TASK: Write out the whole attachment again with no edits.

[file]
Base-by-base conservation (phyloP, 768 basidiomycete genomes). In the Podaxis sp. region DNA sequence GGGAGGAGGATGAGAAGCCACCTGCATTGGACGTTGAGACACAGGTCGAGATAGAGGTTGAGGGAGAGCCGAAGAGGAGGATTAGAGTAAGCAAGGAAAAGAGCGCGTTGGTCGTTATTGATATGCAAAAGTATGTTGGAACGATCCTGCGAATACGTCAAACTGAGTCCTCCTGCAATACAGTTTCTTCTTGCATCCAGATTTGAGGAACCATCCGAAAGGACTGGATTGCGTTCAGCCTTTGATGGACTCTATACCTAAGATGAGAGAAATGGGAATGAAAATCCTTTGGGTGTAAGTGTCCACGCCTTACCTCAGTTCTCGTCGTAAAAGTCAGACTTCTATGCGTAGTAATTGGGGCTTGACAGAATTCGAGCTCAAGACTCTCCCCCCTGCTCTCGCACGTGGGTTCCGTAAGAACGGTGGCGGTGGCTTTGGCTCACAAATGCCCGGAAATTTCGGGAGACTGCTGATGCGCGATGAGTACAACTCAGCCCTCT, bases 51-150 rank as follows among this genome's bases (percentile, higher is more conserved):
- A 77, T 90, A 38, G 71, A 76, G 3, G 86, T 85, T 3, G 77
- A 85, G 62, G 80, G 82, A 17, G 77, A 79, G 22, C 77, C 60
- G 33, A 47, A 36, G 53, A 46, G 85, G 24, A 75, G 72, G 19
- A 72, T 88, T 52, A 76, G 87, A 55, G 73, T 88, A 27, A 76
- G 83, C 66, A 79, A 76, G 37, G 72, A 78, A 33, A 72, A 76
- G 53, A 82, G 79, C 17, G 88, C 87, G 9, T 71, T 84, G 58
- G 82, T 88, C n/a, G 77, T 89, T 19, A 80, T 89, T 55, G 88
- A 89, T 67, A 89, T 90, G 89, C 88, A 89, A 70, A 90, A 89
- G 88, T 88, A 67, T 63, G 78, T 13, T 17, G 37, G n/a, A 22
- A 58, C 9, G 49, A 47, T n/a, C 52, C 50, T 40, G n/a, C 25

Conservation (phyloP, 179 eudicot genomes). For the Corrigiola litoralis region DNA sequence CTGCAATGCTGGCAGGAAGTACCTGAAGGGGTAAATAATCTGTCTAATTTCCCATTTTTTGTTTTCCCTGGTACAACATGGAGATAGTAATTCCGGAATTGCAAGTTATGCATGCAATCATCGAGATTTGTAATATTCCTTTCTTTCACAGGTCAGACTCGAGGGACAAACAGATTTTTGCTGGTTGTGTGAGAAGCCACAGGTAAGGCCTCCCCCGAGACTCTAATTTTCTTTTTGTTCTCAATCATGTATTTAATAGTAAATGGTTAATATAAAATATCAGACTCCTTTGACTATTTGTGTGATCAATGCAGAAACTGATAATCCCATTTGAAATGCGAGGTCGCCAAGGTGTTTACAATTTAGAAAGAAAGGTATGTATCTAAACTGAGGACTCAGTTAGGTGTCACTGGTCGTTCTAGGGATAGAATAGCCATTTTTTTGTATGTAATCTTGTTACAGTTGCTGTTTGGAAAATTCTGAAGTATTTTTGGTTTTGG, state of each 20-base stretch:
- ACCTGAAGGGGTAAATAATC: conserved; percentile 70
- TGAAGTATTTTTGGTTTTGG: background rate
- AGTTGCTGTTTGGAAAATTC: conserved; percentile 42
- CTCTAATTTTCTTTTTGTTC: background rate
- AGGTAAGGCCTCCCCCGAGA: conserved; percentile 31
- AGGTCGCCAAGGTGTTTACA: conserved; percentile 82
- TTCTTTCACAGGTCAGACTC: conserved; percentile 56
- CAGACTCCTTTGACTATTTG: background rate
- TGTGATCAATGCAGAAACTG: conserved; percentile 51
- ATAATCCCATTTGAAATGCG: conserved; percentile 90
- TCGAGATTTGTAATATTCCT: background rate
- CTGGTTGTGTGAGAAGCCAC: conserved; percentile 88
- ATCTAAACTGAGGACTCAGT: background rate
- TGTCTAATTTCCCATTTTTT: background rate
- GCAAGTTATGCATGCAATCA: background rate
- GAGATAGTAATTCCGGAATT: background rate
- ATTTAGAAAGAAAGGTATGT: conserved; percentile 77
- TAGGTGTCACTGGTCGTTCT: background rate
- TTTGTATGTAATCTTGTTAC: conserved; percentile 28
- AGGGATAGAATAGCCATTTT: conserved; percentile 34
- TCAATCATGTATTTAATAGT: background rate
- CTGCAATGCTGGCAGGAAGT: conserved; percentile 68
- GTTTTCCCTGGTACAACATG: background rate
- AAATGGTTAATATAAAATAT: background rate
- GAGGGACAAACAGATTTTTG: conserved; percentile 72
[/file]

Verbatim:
Base-by-base conservation (phyloP, 768 basidiomycete genomes). In the Podaxis sp. region DNA sequence GGGAGGAGGATGAGAAGCCACCTGCATTGGACGTTGAGACACAGGTCGAGATAGAGGTTGAGGGAGAGCCGAAGAGGAGGATTAGAGTAAGCAAGGAAAAGAGCGCGTTGGTCGTTATTGATATGCAAAAGTATGTTGGAACGATCCTGCGAATACGTCAAACTGAGTCCTCCTGCAATACAGTTTCTTCTTGCATCCAGATTTGAGGAACCATCCGAAAGGACTGGATTGCGTTCAGCCTTTGATGGACTCTATACCTAAGATGAGAGAAATGGGAATGAAAATCCTTTGGGTGTAAGTGTCCACGCCTTACCTCAGTTCTCGTCGTAAAAGTCAGACTTCTATGCGTAGTAATTGGGGCTTGACAGAATTCGAGCTCAAGACTCTCCCCCCTGCTCTCGCACGTGGGTTCCGTAAGAACGGTGGCGGTGGCTTTGGCTCACAAATGCCCGGAAATTTCGGGAGACTGCTGATGCGCGATGAGTACAACTCAGCCCTCT, bases 51-150 rank as follows among this genome's bases (percentile, higher is more conserved):
- A 77, T 90, A 38, G 71, A 76, G 3, G 86, T 85, T 3, G 77
- A 85, G 62, G 80, G 82, A 17, G 77, A 79, G 22, C 77, C 60
- G 33, A 47, A 36, G 53, A 46, G 85, G 24, A 75, G 72, G 19
- A 72, T 88, T 52, A 76, G 87, A 55, G 73, T 88, A 27, A 76
- G 83, C 66, A 79, A 76, G 37, G 72, A 78, A 33, A 72, A 76
- G 53, A 82, G 79, C 17, G 88, C 87, G 9, T 71, T 84, G 58
- G 82, T 88, C n/a, G 77, T 89, T 19, A 80, T 89, T 55, G 88
- A 89, T 67, A 89, T 90, G 89, C 88, A 89, A 70, A 90, A 89
- G 88, T 88, A 67, T 63, G 78, T 13, T 17, G 37, G n/a, A 22
- A 58, C 9, G 49, A 47, T n/a, C 52, C 50, T 40, G n/a, C 25

Conservation (phyloP, 179 eudicot genomes). For the Corrigiola litoralis region DNA sequence CTGCAATGCTGGCAGGAAGTACCTGAAGGGGTAAATAATCTGTCTAATTTCCCATTTTTTGTTTTCCCTGGTACAACATGGAGATAGTAATTCCGGAATTGCAAGTTATGCATGCAATCATCGAGATTTGTAATATTCCTTTCTTTCACAGGTCAGACTCGAGGGACAAACAGATTTTTGCTGGTTGTGTGAGAAGCCACAGGTAAGGCCTCCCCCGAGACTCTAATTTTCTTTTTGTTCTCAATCATGTATTTAATAGTAAATGGTTAATATAAAATATCAGACTCCTTTGACTATTTGTGTGATCAATGCAGAAACTGATAATCCCATTTGAAATGCGAGGTCGCCAAGGTGTTTACAATTTAGAAAGAAAGGTATGTATCTAAACTGAGGACTCAGTTAGGTGTCACTGGTCGTTCTAGGGATAGAATAGCCATTTTTTTGTATGTAATCTTGTTACAGTTGCTGTTTGGAAAATTCTGAAGTATTTTTGGTTTTGG, state of each 20-base stretch:
- ACCTGAAGGGGTAAATAATC: conserved; percentile 70
- TGAAGTATTTTTGGTTTTGG: background rate
- AGTTGCTGTTTGGAAAATTC: conserved; percentile 42
- CTCTAATTTTCTTTTTGTTC: background rate
- AGGTAAGGCCTCCCCCGAGA: conserved; percentile 31
- AGGTCGCCAAGGTGTTTACA: conserved; percentile 82
- TTCTTTCACAGGTCAGACTC: conserved; percentile 56
- CAGACTCCTTTGACTATTTG: background rate
- TGTGATCAATGCAGAAACTG: conserved; percentile 51
- ATAATCCCATTTGAAATGCG: conserved; percentile 90
- TCGAGATTTGTAATATTCCT: background rate
- CTGGTTGTGTGAGAAGCCAC: conserved; percentile 88
- ATCTAAACTGAGGACTCAGT: background rate
- TGTCTAATTTCCCATTTTTT: background rate
- GCAAGTTATGCATGCAATCA: background rate
- GAGATAGTAATTCCGGAATT: background rate
- ATTTAGAAAGAAAGGTATGT: conserved; percentile 77
- TAGGTGTCACTGGTCGTTCT: background rate
- TTTGTATGTAATCTTGTTAC: conserved; percentile 28
- AGGGATAGAATAGCCATTTT: conserved; percentile 34
- TCAATCATGTATTTAATAGT: background rate
- CTGCAATGCTGGCAGGAAGT: conserved; percentile 68
- GTTTTCCCTGGTACAACATG: background rate
- AAATGGTTAATATAAAATAT: background rate
- GAGGGACAAACAGATTTTTG: conserved; percentile 72